Interview with Stan Edwards (part 1)


Posted Mar 25, 2003


Former UM standout Stan Edwards played for UM from 1977-1980. He has recently grabbed the attention of Michigan fans as the father of current UM standout Braylon Edwards. However, Stan has also been garnering attention in another arena. He is the coach for a track team in Detroit called Maximum Output. UM commit Morgan Trent and future walk-on Tyrone Jordan are both members. I have recently spent time at Stan’s practices and here is part 1 (of 4) detailing my observations.

(dbase association: Braylon Edwards)

Stan has tutored Braylon, Darnell Hood, and Ernest Shazor in the art of increasing speed. Currently, Michigan junior commit Morgan Trent and 2003 walk-on Tyrone Jordan (Flushing) are taking advantage of his knowledge. Over the next couple of weeks we will be profiling Stan’s club, his training philosophies, Morgan and Tyrone, plus a little more info on Braylon’s development. We’ll also be providing pictures. In part 1 we tackle how Stan got started and how kids get involved in the program.




How did you get started coaching track?

I was just being a parent. I put Braylon on a neighborhood track team because he wanted to join since his friends were. He appeared to be naturally fast when he was running up and down throughout the neighborhood. He was beating most of the kids around here his age. Once he started to compete, he did pretty well and beat most of the kids in his age group (9 year olds) from the entire area. In fact, he qualified for the Junior Olympics at Auburn University. All of that was really new to both of us. All I knew was that he was dusting all of the kids around here, so I thought that when he went to the National meet that he was going to wear those kids out as well! I was like most Dads are about there sons. Plus I was thinking that I had played some pro ball and none of the other dads had done that, so that was another advantage and I just knew Braylon was going to beat the crap out of them!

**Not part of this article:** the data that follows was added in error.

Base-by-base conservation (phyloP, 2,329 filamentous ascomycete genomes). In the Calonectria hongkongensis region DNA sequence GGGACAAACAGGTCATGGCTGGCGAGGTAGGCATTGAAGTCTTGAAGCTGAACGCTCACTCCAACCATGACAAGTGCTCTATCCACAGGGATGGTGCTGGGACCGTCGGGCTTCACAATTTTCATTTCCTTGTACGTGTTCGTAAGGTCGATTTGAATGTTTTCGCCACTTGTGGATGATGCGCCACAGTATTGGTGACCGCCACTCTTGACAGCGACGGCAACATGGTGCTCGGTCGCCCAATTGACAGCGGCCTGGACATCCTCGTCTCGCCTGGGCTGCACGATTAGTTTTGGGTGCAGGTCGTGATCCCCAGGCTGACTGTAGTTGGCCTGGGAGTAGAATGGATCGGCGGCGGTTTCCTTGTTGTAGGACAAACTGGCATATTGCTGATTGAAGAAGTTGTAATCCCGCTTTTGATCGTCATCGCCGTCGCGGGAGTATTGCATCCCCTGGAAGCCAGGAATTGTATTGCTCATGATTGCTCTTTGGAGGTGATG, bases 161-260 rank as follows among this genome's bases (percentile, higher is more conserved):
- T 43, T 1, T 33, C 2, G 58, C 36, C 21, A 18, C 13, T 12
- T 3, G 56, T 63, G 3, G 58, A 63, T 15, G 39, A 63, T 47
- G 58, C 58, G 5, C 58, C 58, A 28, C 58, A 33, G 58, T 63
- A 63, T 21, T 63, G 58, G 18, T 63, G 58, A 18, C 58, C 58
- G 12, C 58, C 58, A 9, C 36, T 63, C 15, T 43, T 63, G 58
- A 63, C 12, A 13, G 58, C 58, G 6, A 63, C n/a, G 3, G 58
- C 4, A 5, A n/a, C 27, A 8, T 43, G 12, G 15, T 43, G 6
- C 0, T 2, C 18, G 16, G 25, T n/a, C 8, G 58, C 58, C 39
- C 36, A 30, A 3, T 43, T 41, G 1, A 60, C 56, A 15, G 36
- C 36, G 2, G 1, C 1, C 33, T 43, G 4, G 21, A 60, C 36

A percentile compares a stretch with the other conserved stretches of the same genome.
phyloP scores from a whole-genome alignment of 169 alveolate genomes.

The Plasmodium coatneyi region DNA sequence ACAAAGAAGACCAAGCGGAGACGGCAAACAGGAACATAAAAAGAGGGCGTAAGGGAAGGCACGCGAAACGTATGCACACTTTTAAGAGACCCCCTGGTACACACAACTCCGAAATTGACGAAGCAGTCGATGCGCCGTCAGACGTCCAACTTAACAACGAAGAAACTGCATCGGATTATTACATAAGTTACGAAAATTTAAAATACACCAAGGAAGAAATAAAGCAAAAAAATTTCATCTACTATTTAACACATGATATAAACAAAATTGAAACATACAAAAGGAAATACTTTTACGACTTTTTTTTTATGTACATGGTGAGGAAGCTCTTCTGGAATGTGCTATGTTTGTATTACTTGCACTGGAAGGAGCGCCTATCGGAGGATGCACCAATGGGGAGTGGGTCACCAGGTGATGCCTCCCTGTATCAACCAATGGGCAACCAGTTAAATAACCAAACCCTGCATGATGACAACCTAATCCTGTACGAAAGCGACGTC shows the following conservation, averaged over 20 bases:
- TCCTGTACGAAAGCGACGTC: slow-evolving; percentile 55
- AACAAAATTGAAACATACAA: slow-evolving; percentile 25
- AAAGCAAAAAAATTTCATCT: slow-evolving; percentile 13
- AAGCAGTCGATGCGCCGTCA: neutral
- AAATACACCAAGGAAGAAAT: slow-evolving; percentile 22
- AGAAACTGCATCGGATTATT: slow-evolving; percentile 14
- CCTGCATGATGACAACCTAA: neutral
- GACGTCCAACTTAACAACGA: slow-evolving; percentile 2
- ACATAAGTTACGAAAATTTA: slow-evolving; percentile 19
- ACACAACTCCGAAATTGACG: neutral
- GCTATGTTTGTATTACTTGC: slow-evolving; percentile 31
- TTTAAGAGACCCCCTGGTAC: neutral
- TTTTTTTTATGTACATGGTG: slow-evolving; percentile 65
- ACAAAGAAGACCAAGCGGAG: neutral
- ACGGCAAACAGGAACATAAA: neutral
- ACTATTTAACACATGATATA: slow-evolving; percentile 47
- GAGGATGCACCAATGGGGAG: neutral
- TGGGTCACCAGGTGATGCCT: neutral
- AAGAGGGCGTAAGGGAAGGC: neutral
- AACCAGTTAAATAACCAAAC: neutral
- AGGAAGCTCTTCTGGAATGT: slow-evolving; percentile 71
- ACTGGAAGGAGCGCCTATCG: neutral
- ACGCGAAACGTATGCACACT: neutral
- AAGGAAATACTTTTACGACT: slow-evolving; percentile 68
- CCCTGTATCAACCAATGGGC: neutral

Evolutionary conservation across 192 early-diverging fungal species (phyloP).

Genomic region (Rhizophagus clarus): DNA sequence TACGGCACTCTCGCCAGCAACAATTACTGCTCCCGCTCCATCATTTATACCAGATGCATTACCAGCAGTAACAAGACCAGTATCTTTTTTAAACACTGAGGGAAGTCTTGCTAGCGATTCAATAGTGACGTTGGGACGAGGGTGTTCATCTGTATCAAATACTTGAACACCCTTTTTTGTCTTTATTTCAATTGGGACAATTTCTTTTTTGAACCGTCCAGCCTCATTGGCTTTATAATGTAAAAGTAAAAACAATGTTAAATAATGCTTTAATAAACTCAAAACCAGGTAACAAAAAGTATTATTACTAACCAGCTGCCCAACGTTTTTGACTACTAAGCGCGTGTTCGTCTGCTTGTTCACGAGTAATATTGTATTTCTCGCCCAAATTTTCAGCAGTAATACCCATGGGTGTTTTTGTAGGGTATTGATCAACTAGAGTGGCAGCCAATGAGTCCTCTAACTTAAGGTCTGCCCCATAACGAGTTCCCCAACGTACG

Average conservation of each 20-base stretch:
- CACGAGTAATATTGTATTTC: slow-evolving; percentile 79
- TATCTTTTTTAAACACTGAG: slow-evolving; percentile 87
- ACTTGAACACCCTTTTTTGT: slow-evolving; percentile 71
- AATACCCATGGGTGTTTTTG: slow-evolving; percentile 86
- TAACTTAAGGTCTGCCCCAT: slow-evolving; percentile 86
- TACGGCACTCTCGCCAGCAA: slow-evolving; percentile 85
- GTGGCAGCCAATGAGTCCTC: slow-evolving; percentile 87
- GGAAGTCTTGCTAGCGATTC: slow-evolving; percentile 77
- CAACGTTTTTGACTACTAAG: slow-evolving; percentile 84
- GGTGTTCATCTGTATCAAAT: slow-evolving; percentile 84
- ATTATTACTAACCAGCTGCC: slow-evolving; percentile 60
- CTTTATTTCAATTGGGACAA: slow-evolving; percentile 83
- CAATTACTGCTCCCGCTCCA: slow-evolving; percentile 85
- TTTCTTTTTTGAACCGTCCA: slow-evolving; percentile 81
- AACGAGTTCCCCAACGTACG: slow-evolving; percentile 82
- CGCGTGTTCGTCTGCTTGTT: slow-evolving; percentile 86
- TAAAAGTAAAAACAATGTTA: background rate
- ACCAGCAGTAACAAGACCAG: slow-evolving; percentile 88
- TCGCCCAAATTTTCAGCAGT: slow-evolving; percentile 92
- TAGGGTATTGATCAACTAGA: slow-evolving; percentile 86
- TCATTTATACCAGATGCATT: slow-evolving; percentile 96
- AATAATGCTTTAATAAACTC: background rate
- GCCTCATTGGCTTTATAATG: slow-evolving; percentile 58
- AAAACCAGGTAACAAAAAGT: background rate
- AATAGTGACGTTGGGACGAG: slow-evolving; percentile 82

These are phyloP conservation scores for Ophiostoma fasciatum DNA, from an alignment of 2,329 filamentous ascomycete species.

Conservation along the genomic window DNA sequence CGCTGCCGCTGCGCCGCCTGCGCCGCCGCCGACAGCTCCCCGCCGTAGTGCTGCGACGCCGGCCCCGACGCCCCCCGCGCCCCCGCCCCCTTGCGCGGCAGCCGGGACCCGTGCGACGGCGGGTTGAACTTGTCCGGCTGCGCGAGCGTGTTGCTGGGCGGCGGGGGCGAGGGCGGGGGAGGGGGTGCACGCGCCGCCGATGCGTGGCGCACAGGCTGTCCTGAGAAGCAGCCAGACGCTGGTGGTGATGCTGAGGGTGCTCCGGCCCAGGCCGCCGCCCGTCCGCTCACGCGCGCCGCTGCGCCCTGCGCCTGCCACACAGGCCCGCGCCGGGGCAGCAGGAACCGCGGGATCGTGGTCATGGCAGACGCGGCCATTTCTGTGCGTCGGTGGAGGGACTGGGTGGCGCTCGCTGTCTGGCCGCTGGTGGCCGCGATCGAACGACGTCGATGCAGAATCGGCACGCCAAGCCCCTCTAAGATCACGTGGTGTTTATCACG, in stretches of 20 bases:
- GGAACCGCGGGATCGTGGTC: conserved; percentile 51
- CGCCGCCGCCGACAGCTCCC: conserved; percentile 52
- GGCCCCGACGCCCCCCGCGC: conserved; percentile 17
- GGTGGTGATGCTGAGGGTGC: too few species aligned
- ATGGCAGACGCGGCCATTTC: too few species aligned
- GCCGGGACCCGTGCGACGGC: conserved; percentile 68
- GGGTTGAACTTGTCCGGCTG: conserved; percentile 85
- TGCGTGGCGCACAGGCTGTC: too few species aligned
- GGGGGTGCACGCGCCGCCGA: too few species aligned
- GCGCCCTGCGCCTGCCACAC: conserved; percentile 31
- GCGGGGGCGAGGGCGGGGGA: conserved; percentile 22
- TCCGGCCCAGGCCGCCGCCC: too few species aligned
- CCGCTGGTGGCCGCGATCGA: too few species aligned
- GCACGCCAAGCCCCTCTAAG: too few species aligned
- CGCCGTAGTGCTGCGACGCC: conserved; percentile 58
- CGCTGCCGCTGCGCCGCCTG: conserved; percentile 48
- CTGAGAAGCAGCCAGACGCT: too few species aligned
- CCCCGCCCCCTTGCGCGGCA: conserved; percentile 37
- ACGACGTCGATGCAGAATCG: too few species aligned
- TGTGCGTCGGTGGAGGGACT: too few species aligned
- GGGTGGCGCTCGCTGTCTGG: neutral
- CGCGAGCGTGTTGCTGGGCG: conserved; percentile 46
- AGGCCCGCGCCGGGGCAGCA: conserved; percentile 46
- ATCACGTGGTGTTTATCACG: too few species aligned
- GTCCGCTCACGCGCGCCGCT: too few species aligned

Tell me about the experience at the Junior Olympics.

It was a meet where you run everyday, starting on Monday and culminating in the championship on Saturday. Each day is another round and the top 2 or 3 in each heat advance until they reach the championship. We went down there Monday and Tuesday we were in the car coming back home! He got beaten so badly! It was to the point where he was looking back trying to figure out where everyone was…and they were so far ahead of him it was a shame. It was a rude awakening for both of us. I was shocked! I didn’t know kids his age could run that fast. I had no point of reference.

After that experience we knew what we were up against. So, the next year we started a little earlier and he trained harder. He really did train A LOT harder. As a 10 year old he made it to the championship round in the bantam (10 and under) age bracket. He finished 8th in the 100m finals and 7th in the 200m finals, so he was a national finalist his second year running.

What age groups do you coach?